Posted by: Loren Coleman on March 5th, 2008
Even the Los Angeles Times is getting in step with the significance of cryptozoology. They have deemed, of all the programs being broadcast tonight, the following as their “Wednesday Highlight”:
YETI OR NOT? The Abominable Snowman is sought on the season premiere of “Destination Truth,” at 10 p.m. on Sci Fi.
This seems like an appropriate time, therefore, to bring up the issue of the “Evolution of Yeti” within popular culture. I’ll leave for another time a more formal discussion of the biological evolution of Yeti, and their place in the biological scheme of things. But how about the reflection merely of the imagery of Abominable Snowmen?
In conjunction with ongoing discussions with Henry Stokes, the creator of the thoughtful archival trendy site “I Love the Yeti,” I contribute my end of our bookend blogs.
Stokes has posted his good visual examination and overview of the popular appearance of what Abominable Snowmen (or Snowpeople) looked like from the 1960s through the present. Stokes puts forth a good summary of his thesis in this panel (below) of images in his “Yeti in Popular Culture.”
Henry Stokes introduces his thoughts thusly:
As you can see by this time-line, the Yeti hit it big in the 1960s – but by the 1990s was completely off the radar. In the current decade, he’s back and bigger than ever.
These are the Yeti’s biggest moments in popular culture in the last fifty years as I see them.
One visual impact you will immediately notice in Stokes’ collective assembly here is that most of the Yeti are white.
In mentioning some observations about the years before the modern view of the Yeti, I must go back centuries, but especially note the 1920s through the 1950s.
The traditions and folklore of the many cryptids of many names seen in eastern China, Tibet, Nepal, or even discussed as far away as in Mongolia, would not have been hindered by the incorrect translations that gave us the “Abominable Snowman.”
The views of the Yeti and other large cryptids of the mountain valleys and the foothills of the Himalaya were a mix of unknown hominoids and bears, no doubt. But as far as the appearance of these, they were rarely, if ever “white.”
Slowly, after the mountain climbing parties of Westerners tried to put some kind of face to these “Abominable Snowmen” of the Himalayas, they did not ~ in spite of the name ~ become “white” creatures. The extension of the sightings of brownish, dark reddish, and black-haired giant primates were reflected in the popular culture.
One of the earliest sightings to show up in Western literature retains the elements of how the Yeti was seen by the locals. In 1832, the Journal of the Asiatic Society of Bengal published British Resident at the Nepalese Court (1820-1843) B. H. Hodgson’s account of the Yeti in northern Nepal. His native bearers and guides spotted a tall, bipedal creature covered with long dark hair, which seemed to flee in fear. Hodgson did not see the creature, but concluded it was an orangutan.
As you’ve probably read me saying before elsewhere, the phrase “Abominable Snowman” was not coined until 1921, the year Lieutenant-Colonel Charles Howard-Bury led the Royal Geographical Society’s “Everest Reconnaissance Expedition” that he wrote about in his book, Mount Everest The Reconnaissance, 1921.
The Yeti does retain its dark coloring throughout most of the 1940s and early 1950s, as reflected from magazine covers and other popular cultural evidence.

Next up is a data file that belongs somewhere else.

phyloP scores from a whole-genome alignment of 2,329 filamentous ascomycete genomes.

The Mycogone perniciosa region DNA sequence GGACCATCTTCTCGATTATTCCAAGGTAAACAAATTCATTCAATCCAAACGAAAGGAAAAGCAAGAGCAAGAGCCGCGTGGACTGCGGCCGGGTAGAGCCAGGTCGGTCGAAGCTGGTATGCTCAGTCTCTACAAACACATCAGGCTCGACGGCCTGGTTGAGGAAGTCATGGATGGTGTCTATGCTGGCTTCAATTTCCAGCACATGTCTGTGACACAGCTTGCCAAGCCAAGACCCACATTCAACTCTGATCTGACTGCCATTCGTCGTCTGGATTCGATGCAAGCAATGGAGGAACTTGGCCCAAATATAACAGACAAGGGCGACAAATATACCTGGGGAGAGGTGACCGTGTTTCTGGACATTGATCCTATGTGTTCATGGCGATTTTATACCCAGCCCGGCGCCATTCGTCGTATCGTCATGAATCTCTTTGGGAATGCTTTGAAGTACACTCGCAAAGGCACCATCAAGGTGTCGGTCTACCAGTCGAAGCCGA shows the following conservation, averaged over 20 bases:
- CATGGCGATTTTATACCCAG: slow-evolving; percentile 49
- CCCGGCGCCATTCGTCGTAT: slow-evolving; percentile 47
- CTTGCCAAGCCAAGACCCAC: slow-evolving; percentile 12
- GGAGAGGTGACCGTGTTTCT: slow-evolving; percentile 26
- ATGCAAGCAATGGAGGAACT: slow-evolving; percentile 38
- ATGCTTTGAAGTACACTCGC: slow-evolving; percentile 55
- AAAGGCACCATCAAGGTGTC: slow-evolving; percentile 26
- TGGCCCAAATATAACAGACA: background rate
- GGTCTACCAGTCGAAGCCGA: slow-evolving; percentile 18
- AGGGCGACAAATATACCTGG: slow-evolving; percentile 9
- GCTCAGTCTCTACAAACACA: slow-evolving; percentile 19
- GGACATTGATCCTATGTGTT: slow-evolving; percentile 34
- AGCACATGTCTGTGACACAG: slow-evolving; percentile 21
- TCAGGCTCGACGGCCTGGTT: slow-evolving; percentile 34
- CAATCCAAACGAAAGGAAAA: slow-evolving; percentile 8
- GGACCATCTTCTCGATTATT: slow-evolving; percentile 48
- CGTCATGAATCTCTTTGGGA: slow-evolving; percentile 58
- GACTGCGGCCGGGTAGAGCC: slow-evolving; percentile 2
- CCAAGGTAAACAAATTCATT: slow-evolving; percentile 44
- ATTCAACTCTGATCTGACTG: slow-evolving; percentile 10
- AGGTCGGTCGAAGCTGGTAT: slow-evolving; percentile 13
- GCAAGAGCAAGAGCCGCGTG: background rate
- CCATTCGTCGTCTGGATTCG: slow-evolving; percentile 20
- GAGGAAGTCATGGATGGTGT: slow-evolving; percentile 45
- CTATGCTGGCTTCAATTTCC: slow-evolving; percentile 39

The Daily Mail expedition of 1954 brought back some of the first images of a Yeti skullcap, correctly identifying it was a local cultural icon created to represent what an actual Yeti scalp looked like. It reinforced the known color of the fur of the Yeti by using a serow skin.
Bernard Heuvelmans’ Yeti drawings with his cryptozoology writings in the late 1950s, further continued the traditional dark image of “Abominable Snowmen,” against all odds.
Even Tin-Tin in Tibet published in 1960, keeps the dark, hairy Yeti intact.
It is only when we move into the 1960s (after Sir Edmund Hillary’s debunking Yeti expedition) do we see the shift to the “white” Abominable Snowmen. Is this due to the establishment of a concrete-thinking postwar USA, where Americans’ insights in popular culture were viewed as the most important ones of the day?
Or is it merely a reflection of the worldwide popularity of the Bumble?
Yes, I am a firm advocate of the theory that the whiteness of the modern popular cultural icon the Yeti or Abominable Snowmen directly issues from the depiction of the “Abominable Snow Monster” or “The Bumble” in the oft-repeated Christmas TV classic Rudolph the Red-Nosed Reindeer.
The television debut of the “Bumble” within Rudolph the Red-Nosed Reindeer occurred on NBC in 1964, when Arthur Rankin, Jr. and Jules Bass produced their stop motion animated TV special. Rudolph the Red-Nosed Reindeer became an extremely popular hit and has been re-broadcast annually many times over the years, even after it was finally released on video and then DVD. It now airs several times during the Christmas season (usually on CBS rather than NBC), making it the longest-running TV special in terms of consecutive years.
The ultimate Yeti collectible: The Bumble Cookie Jar.
Since the turn of the 21st Century, the white “Bumble” (a/k/a “Abominable Snow Monster”) has appeared in an explosion of ornaments, dolls, figurines, and other cultural artifacts, as we baby boomers have discovered every Christmas when we visit our local CVS and other pharmacies while picking up the high blood pressure medication orders.
Some of the “white” Yeti have been downright silly, as with this “Uncle Scrooge” appearance.
But before the modern era that Henry Stokes so graphically illustrates so often at his site, Yetis were darker, more gorilla-toned, and perhaps not as humorously ridiculous.